In the meantime Laurie Jupiter (Malin Akerman) also known as Silk Spectre II, leaves her former lover Dr. Manhattan and begins a relationship with Nite Owl. They both relish the thrill of adventure as costumed crusaders working with Rorschach to track down the killer. Also joining them is Adrian Veidt (Matthew Goode), who has become wealthy, calling himself Ozymandias, “the smartest man in the world.” Obsessed with Alexander the Great and Pharaoh Rameses II, he lives in a lavish palace with a large Egyptian statue on the base of which he has inscribed lines from Shelley’s famous poem of the same name. He dreams of uniting humanity into one worldwide peaceful community.
Watchmen, like the animated The Incredibles, as well as the Spider Man series and The Dark Knight, goes far beyond the exploits and adventures of the super hero genre by exploring what might happen to superheroes when the action is over, the criminal apprehended, and the routine chores of daily living have to be faced. Or, as in the case of the recent Hancock, what happens when the public’s fear of the powers of the superhero becomes a major issue. As a graffiti in Watchmen puts it, “Who watches The Watchmen? Good question: if they are human, are they not subject to the temptations to abuse power, as even Jesus was when he ventured into the wilderness to wrestle with how he would use his divine powers?
We see in both Rorschach and The Comedian a cynical world-weariness that lashes out to brutally suppress any opposition. And Dr. Manhattan struggles in the safety of his Mars retreat as whether or not to help save humankind. Even more disturbing is the identity of the murderer that the Watchmen are seeking. It is well worth the extra time required to sit through this longer than usual film. I am looking forward to seeing it again.
May contain spoilers.
1. What do you think of the super hero genre? If you like it, why? And if you do not, why? What were its trade marks when it started out in the 1930s? How is the genre a modern counterpart of the fairy tale?
2. Critics have described The Watchmen as a film that deconstructs the genre: how does it do this? What are the signs of this in the film? (Or in the other more recent super hero films mentioned in the review?)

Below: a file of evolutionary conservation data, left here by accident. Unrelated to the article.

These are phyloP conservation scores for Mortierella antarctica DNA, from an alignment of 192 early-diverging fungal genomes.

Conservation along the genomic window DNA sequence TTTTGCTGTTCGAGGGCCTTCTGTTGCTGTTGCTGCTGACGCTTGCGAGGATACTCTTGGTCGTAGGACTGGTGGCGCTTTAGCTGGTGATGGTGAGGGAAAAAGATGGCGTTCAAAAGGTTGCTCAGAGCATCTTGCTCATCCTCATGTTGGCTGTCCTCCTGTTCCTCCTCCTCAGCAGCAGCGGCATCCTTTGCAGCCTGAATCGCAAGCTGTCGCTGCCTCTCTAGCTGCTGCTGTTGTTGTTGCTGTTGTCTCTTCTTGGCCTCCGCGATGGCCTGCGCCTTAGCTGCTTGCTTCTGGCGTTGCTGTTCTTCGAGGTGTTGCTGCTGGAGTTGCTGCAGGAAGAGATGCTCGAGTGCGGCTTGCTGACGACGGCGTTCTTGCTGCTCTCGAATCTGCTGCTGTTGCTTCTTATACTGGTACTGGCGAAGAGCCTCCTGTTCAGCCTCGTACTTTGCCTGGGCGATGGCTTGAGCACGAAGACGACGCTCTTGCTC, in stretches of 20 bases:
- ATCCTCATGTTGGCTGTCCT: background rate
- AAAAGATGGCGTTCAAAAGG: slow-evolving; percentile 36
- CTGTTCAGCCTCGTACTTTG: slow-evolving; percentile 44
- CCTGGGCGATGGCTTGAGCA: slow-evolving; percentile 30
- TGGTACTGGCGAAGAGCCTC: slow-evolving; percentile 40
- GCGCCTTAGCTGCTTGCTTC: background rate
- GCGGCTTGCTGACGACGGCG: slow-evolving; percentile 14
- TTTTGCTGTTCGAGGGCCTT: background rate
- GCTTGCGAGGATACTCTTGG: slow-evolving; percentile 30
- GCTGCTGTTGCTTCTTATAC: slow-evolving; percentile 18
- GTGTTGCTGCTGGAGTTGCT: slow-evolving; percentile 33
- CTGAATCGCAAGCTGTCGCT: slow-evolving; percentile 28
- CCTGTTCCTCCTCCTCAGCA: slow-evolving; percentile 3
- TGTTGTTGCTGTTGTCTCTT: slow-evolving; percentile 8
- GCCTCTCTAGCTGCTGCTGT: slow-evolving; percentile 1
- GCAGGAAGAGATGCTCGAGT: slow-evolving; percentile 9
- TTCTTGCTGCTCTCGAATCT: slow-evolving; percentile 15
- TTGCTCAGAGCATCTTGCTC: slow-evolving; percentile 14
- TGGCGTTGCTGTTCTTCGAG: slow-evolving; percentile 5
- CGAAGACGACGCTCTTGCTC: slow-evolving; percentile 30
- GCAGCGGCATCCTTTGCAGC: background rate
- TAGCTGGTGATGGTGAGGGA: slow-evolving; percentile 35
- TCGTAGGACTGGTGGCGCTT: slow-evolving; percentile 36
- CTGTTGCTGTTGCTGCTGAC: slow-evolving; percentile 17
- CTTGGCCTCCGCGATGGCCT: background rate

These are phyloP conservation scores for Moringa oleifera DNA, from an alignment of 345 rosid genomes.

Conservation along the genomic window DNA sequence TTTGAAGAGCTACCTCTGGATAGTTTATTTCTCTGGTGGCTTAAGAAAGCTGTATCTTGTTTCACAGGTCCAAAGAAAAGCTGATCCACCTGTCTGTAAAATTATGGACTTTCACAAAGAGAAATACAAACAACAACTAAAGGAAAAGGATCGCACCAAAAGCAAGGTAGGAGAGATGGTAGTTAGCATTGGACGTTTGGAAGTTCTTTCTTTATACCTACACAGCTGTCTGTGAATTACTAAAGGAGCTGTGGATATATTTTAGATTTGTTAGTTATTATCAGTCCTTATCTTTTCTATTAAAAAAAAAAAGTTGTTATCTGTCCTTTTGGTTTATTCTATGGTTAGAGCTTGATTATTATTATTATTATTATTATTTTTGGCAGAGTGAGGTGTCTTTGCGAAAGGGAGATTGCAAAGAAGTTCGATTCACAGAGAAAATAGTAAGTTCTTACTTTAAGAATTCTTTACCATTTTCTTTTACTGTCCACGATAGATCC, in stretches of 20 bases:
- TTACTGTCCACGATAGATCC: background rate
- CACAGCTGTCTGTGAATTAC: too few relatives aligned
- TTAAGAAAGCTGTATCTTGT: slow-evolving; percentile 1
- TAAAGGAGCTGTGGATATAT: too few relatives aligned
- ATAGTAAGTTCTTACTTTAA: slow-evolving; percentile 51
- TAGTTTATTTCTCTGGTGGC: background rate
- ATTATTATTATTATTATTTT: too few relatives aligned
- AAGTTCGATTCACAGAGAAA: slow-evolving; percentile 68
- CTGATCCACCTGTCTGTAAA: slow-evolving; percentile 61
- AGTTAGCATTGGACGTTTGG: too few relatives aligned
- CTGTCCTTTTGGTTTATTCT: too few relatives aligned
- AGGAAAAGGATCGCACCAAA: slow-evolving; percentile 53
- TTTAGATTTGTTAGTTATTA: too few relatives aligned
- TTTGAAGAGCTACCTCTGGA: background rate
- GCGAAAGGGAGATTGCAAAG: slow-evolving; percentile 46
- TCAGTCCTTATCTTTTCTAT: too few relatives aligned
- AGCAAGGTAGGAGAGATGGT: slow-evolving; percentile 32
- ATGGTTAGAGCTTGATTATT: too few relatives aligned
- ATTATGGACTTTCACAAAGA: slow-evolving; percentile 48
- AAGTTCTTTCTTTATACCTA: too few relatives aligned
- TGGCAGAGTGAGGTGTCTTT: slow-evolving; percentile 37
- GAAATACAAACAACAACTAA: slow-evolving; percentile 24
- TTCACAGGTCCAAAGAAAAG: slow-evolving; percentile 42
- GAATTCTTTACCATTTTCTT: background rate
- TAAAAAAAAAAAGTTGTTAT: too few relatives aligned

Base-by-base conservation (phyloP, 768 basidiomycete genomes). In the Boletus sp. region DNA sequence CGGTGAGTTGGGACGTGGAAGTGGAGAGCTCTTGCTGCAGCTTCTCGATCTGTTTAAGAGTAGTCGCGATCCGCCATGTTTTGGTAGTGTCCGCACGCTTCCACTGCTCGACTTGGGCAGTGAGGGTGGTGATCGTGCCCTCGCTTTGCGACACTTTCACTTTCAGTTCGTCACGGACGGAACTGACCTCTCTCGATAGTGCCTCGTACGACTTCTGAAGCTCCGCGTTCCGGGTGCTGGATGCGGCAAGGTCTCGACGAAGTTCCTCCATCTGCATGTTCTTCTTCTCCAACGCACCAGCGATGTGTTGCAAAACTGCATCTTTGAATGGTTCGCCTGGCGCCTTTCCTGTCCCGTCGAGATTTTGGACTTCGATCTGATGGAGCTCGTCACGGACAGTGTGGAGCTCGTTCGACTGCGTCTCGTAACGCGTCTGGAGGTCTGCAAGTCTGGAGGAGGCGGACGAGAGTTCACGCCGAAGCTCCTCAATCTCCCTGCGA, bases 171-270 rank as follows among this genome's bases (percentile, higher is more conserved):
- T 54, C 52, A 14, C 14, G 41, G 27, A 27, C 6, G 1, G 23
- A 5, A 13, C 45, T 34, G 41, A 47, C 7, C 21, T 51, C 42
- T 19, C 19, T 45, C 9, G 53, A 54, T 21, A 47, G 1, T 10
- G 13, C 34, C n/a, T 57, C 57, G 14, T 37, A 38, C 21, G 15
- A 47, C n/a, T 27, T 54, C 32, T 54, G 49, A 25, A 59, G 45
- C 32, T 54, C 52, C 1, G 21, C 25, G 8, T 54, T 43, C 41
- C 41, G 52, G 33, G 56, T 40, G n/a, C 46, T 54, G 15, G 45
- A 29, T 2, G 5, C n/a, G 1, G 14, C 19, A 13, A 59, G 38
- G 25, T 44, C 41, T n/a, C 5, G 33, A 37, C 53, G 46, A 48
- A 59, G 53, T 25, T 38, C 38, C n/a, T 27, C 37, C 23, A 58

3. How is the issue of power central to the genre? Why do you think it did not occur to the early creators of super heroes that their character would always use his/her power for good? Note how the writer of the scripts for Spider Man was aware of this when he had Peter Parker’s Uncle Ben remind him that “with great power goes great responsibility.” 4. How is power and its use central to the story of Jesus as well? Note how the Psalmist also dealt with it: how about the Temptation and Fall story in Genesis 3?
5. What seems to be the view of violence in the film? Were you comfortable with this? Why or why not? How does it reflect the prevailing opinion about violence?
6. What do you think of Ozymandias and his use of Shelley’s poem? Do you think that he really understands it? If he did, would Alexander the Great and Pharaoh Rameses II be his heroes? What about Jesus of Nazareth or Frances of Assisi?
7. Back to the view of violence and power: how do you see this debate going on in politics and our society as a whole? For example: the debate as to how our government should react to foreign threats (such as Iran and North Korea)—diplomacy versus military power. The War on Terror—a law enforcement matter or a military one? The War on Drugs—a therapeutical approach or more stringent law enforcement? What has the latter led to in regard to our prison system?